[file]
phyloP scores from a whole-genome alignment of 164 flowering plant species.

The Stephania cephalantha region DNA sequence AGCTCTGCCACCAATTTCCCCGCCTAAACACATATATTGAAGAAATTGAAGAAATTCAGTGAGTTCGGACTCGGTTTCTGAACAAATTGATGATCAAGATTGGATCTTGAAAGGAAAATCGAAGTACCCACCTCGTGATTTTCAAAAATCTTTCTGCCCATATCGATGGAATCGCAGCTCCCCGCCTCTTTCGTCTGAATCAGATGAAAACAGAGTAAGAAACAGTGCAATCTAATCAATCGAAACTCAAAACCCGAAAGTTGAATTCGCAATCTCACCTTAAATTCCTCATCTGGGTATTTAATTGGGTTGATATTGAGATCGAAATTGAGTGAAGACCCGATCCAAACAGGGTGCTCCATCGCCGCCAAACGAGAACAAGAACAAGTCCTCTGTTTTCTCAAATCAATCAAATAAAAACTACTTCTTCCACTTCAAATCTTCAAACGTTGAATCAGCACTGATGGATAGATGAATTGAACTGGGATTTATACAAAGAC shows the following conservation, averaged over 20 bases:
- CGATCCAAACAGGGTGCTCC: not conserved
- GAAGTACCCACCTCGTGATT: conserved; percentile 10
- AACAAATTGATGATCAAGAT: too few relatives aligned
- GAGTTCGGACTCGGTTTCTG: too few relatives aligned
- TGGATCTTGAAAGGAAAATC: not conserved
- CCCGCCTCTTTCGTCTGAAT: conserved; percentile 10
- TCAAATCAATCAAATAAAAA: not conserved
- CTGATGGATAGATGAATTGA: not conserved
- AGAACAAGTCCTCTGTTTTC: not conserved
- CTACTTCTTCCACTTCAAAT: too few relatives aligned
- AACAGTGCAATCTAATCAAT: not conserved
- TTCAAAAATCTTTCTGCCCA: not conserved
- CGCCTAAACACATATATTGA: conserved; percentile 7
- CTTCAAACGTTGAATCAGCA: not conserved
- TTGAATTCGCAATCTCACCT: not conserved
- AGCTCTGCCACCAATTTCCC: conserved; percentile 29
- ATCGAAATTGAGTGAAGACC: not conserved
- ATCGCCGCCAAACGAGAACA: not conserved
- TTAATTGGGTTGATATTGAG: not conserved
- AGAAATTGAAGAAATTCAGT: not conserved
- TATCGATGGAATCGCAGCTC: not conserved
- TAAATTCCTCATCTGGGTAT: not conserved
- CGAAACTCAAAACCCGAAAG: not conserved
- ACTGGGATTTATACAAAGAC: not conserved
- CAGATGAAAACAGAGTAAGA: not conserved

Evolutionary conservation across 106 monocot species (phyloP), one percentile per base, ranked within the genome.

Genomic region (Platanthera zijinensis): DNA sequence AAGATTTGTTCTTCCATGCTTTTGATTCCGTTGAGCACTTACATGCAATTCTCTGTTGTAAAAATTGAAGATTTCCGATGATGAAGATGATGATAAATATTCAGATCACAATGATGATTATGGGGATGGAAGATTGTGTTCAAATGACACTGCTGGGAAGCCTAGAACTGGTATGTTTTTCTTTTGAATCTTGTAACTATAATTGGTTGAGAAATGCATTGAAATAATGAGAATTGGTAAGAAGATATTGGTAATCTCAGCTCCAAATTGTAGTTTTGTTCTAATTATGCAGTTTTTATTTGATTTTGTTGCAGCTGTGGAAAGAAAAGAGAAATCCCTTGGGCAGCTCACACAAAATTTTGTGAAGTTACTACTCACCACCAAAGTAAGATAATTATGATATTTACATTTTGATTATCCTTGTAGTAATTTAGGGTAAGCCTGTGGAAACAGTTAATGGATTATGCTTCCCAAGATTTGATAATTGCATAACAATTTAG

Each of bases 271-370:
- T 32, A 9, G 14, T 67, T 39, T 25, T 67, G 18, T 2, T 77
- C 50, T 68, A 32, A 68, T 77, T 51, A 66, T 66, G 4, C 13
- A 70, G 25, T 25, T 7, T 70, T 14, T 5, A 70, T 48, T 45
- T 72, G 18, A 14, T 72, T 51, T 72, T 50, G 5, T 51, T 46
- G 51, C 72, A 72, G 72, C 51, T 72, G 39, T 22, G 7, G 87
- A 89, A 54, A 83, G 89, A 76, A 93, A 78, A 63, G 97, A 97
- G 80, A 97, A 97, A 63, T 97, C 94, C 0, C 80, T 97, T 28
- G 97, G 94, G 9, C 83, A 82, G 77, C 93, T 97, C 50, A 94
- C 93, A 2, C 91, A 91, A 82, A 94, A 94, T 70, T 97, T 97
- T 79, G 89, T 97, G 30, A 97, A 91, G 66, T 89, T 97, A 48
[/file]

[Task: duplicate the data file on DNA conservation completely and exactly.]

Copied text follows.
phyloP scores from a whole-genome alignment of 164 flowering plant species.

The Stephania cephalantha region DNA sequence AGCTCTGCCACCAATTTCCCCGCCTAAACACATATATTGAAGAAATTGAAGAAATTCAGTGAGTTCGGACTCGGTTTCTGAACAAATTGATGATCAAGATTGGATCTTGAAAGGAAAATCGAAGTACCCACCTCGTGATTTTCAAAAATCTTTCTGCCCATATCGATGGAATCGCAGCTCCCCGCCTCTTTCGTCTGAATCAGATGAAAACAGAGTAAGAAACAGTGCAATCTAATCAATCGAAACTCAAAACCCGAAAGTTGAATTCGCAATCTCACCTTAAATTCCTCATCTGGGTATTTAATTGGGTTGATATTGAGATCGAAATTGAGTGAAGACCCGATCCAAACAGGGTGCTCCATCGCCGCCAAACGAGAACAAGAACAAGTCCTCTGTTTTCTCAAATCAATCAAATAAAAACTACTTCTTCCACTTCAAATCTTCAAACGTTGAATCAGCACTGATGGATAGATGAATTGAACTGGGATTTATACAAAGAC shows the following conservation, averaged over 20 bases:
- CGATCCAAACAGGGTGCTCC: not conserved
- GAAGTACCCACCTCGTGATT: conserved; percentile 10
- AACAAATTGATGATCAAGAT: too few relatives aligned
- GAGTTCGGACTCGGTTTCTG: too few relatives aligned
- TGGATCTTGAAAGGAAAATC: not conserved
- CCCGCCTCTTTCGTCTGAAT: conserved; percentile 10
- TCAAATCAATCAAATAAAAA: not conserved
- CTGATGGATAGATGAATTGA: not conserved
- AGAACAAGTCCTCTGTTTTC: not conserved
- CTACTTCTTCCACTTCAAAT: too few relatives aligned
- AACAGTGCAATCTAATCAAT: not conserved
- TTCAAAAATCTTTCTGCCCA: not conserved
- CGCCTAAACACATATATTGA: conserved; percentile 7
- CTTCAAACGTTGAATCAGCA: not conserved
- TTGAATTCGCAATCTCACCT: not conserved
- AGCTCTGCCACCAATTTCCC: conserved; percentile 29
- ATCGAAATTGAGTGAAGACC: not conserved
- ATCGCCGCCAAACGAGAACA: not conserved
- TTAATTGGGTTGATATTGAG: not conserved
- AGAAATTGAAGAAATTCAGT: not conserved
- TATCGATGGAATCGCAGCTC: not conserved
- TAAATTCCTCATCTGGGTAT: not conserved
- CGAAACTCAAAACCCGAAAG: not conserved
- ACTGGGATTTATACAAAGAC: not conserved
- CAGATGAAAACAGAGTAAGA: not conserved

Evolutionary conservation across 106 monocot species (phyloP), one percentile per base, ranked within the genome.

Genomic region (Platanthera zijinensis): DNA sequence AAGATTTGTTCTTCCATGCTTTTGATTCCGTTGAGCACTTACATGCAATTCTCTGTTGTAAAAATTGAAGATTTCCGATGATGAAGATGATGATAAATATTCAGATCACAATGATGATTATGGGGATGGAAGATTGTGTTCAAATGACACTGCTGGGAAGCCTAGAACTGGTATGTTTTTCTTTTGAATCTTGTAACTATAATTGGTTGAGAAATGCATTGAAATAATGAGAATTGGTAAGAAGATATTGGTAATCTCAGCTCCAAATTGTAGTTTTGTTCTAATTATGCAGTTTTTATTTGATTTTGTTGCAGCTGTGGAAAGAAAAGAGAAATCCCTTGGGCAGCTCACACAAAATTTTGTGAAGTTACTACTCACCACCAAAGTAAGATAATTATGATATTTACATTTTGATTATCCTTGTAGTAATTTAGGGTAAGCCTGTGGAAACAGTTAATGGATTATGCTTCCCAAGATTTGATAATTGCATAACAATTTAG

Each of bases 271-370:
- T 32, A 9, G 14, T 67, T 39, T 25, T 67, G 18, T 2, T 77
- C 50, T 68, A 32, A 68, T 77, T 51, A 66, T 66, G 4, C 13
- A 70, G 25, T 25, T 7, T 70, T 14, T 5, A 70, T 48, T 45
- T 72, G 18, A 14, T 72, T 51, T 72, T 50, G 5, T 51, T 46
- G 51, C 72, A 72, G 72, C 51, T 72, G 39, T 22, G 7, G 87
- A 89, A 54, A 83, G 89, A 76, A 93, A 78, A 63, G 97, A 97
- G 80, A 97, A 97, A 63, T 97, C 94, C 0, C 80, T 97, T 28
- G 97, G 94, G 9, C 83, A 82, G 77, C 93, T 97, C 50, A 94
- C 93, A 2, C 91, A 91, A 82, A 94, A 94, T 70, T 97, T 97
- T 79, G 89, T 97, G 30, A 97, A 91, G 66, T 89, T 97, A 48